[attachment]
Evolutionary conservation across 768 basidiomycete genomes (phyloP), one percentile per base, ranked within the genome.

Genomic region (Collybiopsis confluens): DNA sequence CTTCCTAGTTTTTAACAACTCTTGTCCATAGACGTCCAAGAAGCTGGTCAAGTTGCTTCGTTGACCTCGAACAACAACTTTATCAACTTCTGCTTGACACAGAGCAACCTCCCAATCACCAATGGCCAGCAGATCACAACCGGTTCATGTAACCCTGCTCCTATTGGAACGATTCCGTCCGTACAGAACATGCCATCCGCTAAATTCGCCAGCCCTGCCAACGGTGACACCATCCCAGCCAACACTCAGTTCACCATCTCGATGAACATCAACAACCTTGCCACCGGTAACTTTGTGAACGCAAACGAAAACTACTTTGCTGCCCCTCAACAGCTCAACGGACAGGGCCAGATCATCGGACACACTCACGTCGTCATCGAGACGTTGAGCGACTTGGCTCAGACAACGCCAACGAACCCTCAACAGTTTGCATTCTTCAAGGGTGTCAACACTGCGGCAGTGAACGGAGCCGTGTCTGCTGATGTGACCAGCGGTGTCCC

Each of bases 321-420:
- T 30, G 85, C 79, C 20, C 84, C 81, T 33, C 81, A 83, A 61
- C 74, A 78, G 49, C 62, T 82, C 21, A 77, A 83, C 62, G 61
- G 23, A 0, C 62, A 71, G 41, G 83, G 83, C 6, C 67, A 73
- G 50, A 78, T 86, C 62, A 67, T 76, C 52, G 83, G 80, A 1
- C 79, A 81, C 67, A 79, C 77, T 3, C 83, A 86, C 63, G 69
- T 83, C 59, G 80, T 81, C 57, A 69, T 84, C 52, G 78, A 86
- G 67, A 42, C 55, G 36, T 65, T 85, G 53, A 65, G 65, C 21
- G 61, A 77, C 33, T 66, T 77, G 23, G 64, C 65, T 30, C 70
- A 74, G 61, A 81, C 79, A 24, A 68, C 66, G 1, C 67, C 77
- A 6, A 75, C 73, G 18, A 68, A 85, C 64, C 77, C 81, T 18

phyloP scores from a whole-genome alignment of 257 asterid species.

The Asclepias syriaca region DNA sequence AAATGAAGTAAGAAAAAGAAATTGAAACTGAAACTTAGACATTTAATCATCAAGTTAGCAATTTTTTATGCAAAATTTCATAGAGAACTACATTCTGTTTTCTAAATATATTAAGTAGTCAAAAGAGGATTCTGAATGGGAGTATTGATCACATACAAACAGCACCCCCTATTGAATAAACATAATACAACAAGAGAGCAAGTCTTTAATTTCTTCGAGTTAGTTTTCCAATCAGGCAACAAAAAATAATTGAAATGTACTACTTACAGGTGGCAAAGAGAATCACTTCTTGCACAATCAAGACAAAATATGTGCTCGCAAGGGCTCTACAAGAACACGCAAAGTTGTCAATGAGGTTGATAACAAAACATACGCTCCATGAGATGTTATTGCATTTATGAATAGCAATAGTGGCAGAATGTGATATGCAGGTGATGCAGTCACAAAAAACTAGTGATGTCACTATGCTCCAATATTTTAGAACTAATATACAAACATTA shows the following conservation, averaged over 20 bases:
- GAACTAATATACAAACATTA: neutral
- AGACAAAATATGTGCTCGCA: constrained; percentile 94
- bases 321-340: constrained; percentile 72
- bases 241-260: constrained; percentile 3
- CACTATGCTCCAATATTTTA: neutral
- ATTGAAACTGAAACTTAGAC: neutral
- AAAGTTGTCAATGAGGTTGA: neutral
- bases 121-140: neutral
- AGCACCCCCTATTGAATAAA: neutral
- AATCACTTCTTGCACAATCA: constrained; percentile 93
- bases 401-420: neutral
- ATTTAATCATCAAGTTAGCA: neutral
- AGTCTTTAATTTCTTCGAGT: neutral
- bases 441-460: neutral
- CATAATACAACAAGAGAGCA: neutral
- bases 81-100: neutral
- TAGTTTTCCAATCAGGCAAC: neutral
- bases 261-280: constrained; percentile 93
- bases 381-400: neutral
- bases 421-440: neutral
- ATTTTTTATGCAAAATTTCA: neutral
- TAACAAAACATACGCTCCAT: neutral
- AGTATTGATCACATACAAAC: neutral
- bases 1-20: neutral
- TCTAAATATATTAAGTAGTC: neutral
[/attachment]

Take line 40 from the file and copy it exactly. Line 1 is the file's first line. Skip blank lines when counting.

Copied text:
- TCTAAATATATTAAGTAGTC: neutral